### The Astronomical Unit

October 3, 2012

The phrase, "room temperature," is often used in scientific papers and reports. Everyone knows what is meant by room temperature, but it's certainly not a definite temperature. I worked in a laboratory in which the room temperature varied wildly. In summer, that air conditioned building would be extremely cold first thing in the morning. I was happy to wear my thick lab coat to keep myself warm, and I would linger near the annealing furnaces.

After a few hours, more people would arrive to start their work day. Open fume hood doors would suck away all the cold air, and the HVAC system would have a hard time maintaining the temperature, so it would get hot. I would often run experiments overnight, and I always added a temperature channel to the data logger, so I could apply corrections when needed.

Astronomers have also had an imprecise measure that's similar to room temperature. That's the astronomical unit, usually abbreviated AU, which is the distance from the Earth to the Sun. It's a good distance measure for things in our Solar System, since it gives you an immediate sense of scale. Of course, since Kepler's time, we know that planetary orbits around the Sun, including Earth's own orbit, are elliptical, and not circular. The Earth can be as close to the Sun as 147,098,290 kilometers (the perihelion), or as far away as 152,098,232 km (the aphelion).

Since astronomers didn't want a variable astronomical unit that depended on the time of year, it was defined as the length of the semi-major axis of Earth's orbit, which averaged these two values to give 149,598,261 km. In 1976, in an effort to relate the astronomical unit to fundamental constants, it was defined in terms of the distance from the Sun at which the gravitational attraction was a certain value; or, equivalently, the distance from the Sun of an unperturbed circular Newtonian orbit of a particle having infinitesimal mass when its angular orbital velocity is 0.01720209895 radians per day.

There are some problems with that definition, the more severe of which is that the Sun is always losing mass. Furthermore, the gravitational constant, as I've written in a previous article (Big G, October 12, 2010), is the least precisely measured of all the fundamental constants. There is also a relativistic effect that now becomes important in the era of interplanetary spaceflight. Finally, at its August, 2012, meeting in Beijing, China, the International Astronomical Union redefined the astronomical unit as exactly 149,597,870,700 meters.[1-3]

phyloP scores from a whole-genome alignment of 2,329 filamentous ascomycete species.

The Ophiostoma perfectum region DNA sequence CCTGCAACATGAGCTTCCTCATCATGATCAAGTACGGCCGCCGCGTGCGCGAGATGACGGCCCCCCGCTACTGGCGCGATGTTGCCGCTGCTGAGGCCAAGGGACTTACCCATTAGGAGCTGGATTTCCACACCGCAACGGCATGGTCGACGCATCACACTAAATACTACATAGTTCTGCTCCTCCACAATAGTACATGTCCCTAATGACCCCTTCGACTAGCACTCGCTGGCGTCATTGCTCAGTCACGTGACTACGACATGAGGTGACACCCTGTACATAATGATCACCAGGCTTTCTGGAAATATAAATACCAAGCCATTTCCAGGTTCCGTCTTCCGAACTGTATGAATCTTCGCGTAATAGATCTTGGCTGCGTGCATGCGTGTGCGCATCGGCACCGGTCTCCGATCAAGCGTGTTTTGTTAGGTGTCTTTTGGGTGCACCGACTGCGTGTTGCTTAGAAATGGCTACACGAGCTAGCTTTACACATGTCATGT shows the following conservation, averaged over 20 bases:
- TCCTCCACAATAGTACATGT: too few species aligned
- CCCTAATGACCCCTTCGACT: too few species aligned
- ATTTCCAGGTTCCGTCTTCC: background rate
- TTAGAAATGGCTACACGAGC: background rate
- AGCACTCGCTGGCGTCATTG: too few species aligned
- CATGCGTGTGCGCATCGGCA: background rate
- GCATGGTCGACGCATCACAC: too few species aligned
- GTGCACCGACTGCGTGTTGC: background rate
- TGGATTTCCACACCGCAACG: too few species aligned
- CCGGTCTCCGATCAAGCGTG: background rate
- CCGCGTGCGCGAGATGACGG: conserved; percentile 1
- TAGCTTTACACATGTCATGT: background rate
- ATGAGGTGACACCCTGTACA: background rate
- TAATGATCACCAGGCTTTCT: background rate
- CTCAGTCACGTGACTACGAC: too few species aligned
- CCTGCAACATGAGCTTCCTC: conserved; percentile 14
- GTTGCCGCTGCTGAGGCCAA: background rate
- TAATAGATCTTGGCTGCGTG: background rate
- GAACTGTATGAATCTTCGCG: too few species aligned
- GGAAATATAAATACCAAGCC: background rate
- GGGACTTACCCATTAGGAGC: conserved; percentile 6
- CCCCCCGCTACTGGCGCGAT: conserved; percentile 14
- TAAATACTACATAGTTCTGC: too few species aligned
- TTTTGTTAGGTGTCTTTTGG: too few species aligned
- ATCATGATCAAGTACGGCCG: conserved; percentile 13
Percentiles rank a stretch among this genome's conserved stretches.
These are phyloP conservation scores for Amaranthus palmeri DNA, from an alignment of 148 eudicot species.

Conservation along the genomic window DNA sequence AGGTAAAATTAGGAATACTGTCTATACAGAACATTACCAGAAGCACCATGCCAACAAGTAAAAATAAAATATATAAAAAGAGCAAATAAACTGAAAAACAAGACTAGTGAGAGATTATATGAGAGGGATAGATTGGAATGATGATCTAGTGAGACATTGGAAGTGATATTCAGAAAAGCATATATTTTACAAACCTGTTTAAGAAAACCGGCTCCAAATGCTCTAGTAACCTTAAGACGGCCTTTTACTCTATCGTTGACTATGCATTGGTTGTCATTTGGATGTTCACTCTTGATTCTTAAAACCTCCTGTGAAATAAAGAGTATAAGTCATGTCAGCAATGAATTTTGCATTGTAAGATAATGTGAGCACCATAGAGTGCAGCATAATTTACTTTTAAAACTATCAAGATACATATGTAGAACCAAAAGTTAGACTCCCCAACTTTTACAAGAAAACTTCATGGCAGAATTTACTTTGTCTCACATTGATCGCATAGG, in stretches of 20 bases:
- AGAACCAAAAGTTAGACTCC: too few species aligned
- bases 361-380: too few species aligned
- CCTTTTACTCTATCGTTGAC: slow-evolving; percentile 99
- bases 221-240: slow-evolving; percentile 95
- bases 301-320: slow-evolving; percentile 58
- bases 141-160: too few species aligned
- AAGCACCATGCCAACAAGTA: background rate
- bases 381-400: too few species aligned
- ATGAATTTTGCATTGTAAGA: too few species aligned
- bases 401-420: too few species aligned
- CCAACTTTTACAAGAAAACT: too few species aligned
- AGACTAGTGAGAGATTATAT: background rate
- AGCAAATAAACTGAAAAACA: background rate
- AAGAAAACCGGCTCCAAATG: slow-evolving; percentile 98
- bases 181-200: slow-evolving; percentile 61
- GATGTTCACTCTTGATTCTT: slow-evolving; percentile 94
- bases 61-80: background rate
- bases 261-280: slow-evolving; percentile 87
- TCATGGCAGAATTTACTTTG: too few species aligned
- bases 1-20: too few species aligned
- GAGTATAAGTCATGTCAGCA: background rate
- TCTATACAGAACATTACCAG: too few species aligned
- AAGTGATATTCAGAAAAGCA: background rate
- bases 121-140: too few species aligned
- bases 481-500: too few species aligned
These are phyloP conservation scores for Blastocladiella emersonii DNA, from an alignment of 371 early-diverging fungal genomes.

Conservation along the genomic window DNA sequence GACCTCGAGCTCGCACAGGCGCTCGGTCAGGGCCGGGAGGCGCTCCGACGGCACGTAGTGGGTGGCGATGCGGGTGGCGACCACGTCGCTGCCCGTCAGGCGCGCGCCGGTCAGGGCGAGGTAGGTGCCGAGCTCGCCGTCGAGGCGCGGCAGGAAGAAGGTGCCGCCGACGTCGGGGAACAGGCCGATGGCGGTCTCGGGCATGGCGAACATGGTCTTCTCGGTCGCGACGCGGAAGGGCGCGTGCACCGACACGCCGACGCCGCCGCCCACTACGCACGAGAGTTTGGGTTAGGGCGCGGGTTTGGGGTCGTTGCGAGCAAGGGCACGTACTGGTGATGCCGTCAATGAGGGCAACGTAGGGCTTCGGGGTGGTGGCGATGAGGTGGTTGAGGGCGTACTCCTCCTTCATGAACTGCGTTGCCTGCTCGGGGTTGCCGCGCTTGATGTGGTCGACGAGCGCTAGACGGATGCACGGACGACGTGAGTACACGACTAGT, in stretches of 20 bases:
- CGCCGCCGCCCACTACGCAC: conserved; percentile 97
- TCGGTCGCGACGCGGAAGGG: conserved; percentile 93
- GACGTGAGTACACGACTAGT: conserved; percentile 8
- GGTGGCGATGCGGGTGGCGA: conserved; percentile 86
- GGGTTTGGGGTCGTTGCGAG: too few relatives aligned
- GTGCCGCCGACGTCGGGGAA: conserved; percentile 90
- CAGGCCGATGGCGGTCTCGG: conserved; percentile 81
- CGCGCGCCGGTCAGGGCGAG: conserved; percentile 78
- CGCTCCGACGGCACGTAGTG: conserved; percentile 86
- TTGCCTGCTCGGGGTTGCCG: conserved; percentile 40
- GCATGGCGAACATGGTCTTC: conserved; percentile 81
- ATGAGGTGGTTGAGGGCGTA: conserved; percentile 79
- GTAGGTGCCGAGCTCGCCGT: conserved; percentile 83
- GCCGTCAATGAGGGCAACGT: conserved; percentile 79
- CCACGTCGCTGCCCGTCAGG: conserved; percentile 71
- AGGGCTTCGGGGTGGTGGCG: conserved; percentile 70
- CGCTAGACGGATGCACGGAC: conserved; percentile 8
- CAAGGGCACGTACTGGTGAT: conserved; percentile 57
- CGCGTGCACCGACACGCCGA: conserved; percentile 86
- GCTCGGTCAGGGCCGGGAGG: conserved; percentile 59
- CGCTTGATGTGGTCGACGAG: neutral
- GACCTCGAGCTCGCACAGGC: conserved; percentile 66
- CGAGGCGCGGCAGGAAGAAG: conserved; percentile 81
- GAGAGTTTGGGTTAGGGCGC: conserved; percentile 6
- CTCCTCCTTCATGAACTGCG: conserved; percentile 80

Aristarchus of Samos (310 BC - c. 230 BC), who had an heliocentric model of the Solar System long before Copernicus, is quoted by Archimedes as estimating the astronomical unit to be 10,000 Earth radii, about half its actual value. Archimedes was interested in this distance, since he attempted to calculate the volume of the universe in his book, The Sand Reckoner.[4]

Archimedes wanted to calculate how many grains of sand were needed to fill the universe, so a sand grain was his voxel, or volume element. Knowing the value of the astronomical unit was one thing, but the distance to the outer shell of the universe, the sphere of the "fixed stars," was another. Archimedes assumed that the ratio of the diameter of the universe to the diameter of Earth's orbit was equal to the ratio of the diameter of Earth's orbit to the diameter of the Earth. In his age, I would have heartily endorsed such an estimate; otherwise, you would have no estimate at all.

About three centuries after Aristarchus, Ptolemy, author of the Almagest, made an estimate of the astronomical unit based his observations and a method used by Hipparchus (see figure). Astrometry was not that well developed then, and his method was very sensitive to small errors, so he calculated the astronomical unit as just 1,210 Earth radii.

Hipparchus construction for finding the distance to the Sun, as presented by Ptolemy and deciphered by Swerdlow (1969). The construction is based on the fact that the region of eclipse totality defines a conical shadow. Somehow, it's assumed that the apex of the cone is at the center of the Earth, but I've found no reference that comments on this. (Adapted from a Wikimedia Commons image.)

So, from antiquity, Aristarchus came close, and Ptolemy completely missed the mark with his estimate of the astronomical unit that's just 5% of the actual value of 23,481 Earth radii. The figures below show the modern estimates from 1635 onwards. It looks as if the new IAU value was selected to be slightly large to allow for the anticipated growth of Earth's orbit as the Sun loses mass.

The astronomical unit over the centuries, as expressed in Earth radii. (Data from Wikipedia, rendered using Gnumeric)

The astronomical unit over the centuries, as expressed in Earth radii (detail).

The present value is 23481.065877 Earth radii, 149,597,870.7 kilometers.

(Data from Wikipedia, rendered using Gnumeric)

Sergei Klioner of the Dresden University of Technology has championed the change since 2005. The new definition also has a practical advantage in his university teaching. Klioner is quoted in New Scientist as saying,
"I've been teaching celestial mechanics for 20 years and it was always a pain to explain the old definition. It was clear that it was unnecessarily complicated... I'm happy that I don't have to explain this any longer."[2]

### References:

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